You could consider the latest storm as the wintertime equivalent of summer’s “it’s not the heat, it’s the humidity.”

In this case, “it’s not the snow, it’s the wind chill,” where it felt like -28 early Friday afternoon, on a temperature of -2.

-28, -2 … but who’s counting?

Well, the city’s Public Works Agency, for one. Only that city department was counting inches of snow, and the lower than predicted covering meant fewer workers needed to clear the streets, which then meant less expense for city taxpayers.

Public Works Director Edgar Cano tells Evanston Now that “the shorter duration and lower-than-expected accumulation helped keep costs down.”

However, Cano adds that the sub-freezing temperatures and blowing winds still forced the city to “increase our typical 2-inch storm staffing levels.”

Salt truck on snow-covered Chicago Ave. at Davis St, 7:15 p.m. Thursday.

Cano says that “overall, operations are going well,” with most main thoroughfares clear and wet, “except for those experiencing strong blowing and drifting snow.”

Same intersection (Chicago & Davis), Friday, 8:15 a.m., thanks to overnight snow removal crews.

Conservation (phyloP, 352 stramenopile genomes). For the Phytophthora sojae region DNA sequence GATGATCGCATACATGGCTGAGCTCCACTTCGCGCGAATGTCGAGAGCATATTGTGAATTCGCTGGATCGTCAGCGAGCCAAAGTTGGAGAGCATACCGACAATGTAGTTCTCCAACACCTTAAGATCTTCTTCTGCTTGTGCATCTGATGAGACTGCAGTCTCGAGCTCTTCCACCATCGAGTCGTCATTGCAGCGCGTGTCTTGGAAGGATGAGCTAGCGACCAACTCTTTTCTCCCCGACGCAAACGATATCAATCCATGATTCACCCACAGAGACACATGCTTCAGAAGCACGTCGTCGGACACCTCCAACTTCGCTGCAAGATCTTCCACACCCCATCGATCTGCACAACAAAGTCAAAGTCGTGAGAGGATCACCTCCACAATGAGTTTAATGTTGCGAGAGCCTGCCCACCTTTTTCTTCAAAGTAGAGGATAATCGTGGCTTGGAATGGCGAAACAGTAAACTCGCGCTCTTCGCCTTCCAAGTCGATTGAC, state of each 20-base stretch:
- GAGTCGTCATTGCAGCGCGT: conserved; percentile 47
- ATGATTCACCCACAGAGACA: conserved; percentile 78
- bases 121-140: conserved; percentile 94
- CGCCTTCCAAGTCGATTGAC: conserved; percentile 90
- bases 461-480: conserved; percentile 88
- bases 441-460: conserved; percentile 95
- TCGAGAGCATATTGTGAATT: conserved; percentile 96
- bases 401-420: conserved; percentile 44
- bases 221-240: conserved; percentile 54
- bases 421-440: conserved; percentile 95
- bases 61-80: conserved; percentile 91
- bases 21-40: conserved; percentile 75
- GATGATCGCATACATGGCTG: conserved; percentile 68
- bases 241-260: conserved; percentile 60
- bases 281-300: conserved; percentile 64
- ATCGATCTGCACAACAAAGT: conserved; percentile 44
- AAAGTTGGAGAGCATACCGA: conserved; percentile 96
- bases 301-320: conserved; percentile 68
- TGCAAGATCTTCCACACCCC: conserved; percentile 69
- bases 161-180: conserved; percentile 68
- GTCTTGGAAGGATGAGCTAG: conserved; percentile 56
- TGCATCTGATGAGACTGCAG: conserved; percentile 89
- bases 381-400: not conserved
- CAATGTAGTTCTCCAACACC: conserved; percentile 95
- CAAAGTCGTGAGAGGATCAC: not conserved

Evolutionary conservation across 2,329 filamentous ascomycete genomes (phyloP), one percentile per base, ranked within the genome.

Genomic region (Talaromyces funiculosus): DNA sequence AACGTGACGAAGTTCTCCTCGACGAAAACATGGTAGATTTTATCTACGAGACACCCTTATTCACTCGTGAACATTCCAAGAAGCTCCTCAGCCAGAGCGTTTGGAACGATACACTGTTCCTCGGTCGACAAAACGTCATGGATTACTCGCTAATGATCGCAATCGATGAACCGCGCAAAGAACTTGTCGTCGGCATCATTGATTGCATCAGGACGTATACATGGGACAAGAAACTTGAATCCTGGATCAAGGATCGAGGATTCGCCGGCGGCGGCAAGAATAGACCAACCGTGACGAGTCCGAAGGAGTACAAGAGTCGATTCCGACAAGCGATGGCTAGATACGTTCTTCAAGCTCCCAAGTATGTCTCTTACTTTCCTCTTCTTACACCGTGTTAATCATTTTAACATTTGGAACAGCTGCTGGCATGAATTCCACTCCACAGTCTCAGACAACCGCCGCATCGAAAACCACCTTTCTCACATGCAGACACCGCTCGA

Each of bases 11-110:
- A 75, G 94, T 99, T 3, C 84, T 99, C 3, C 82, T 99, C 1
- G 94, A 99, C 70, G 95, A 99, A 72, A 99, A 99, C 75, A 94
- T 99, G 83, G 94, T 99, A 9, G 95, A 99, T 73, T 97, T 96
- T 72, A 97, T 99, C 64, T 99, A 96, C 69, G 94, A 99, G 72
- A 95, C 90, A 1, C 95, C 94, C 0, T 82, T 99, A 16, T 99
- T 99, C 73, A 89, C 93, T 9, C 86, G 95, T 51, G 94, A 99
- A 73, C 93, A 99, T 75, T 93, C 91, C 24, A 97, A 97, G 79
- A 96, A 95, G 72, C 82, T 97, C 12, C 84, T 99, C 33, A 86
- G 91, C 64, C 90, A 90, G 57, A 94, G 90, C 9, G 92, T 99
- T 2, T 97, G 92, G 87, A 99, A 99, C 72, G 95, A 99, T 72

As of Friday afternoon, Cano says that the city has 18 staff members working on street operations, and another 10 maintaining parking lots and walkways.

The combined total of those employees is about half the number the city can mobilize for a full, major snowstorm response.

City spokesperson Patrick Deignan says Evanston budgeted $663,350 for snow removal/staffing in 2022, with about $46,000 remaining before the latest storm.

The 2022 budget for salt and other road materials is $625,000 with 147,000 remaining until this storm.

Before the start of each winter season, Deignan adds, the city has approximately 3,500 tons of salt, as well as supplies of other snow-and-ice melters, 3,000 gallons of Biomelt, 4,500 gallons of Beet Heet, and up to 18,000 gallons of made-in-house salt brine.

Some more of those chemicals, and some of the snow-clearing budget likely will be used Friday night, as Cano notes that “we expect to bring in a handful of night personnel to monitor for drifting and refreeze if current conditions continue.”

Jeff Hirsh joined the Evanston Now reporting team in 2020 after a 40-year award-winning career as a broadcast journalist in Cincinnati, Ohio.

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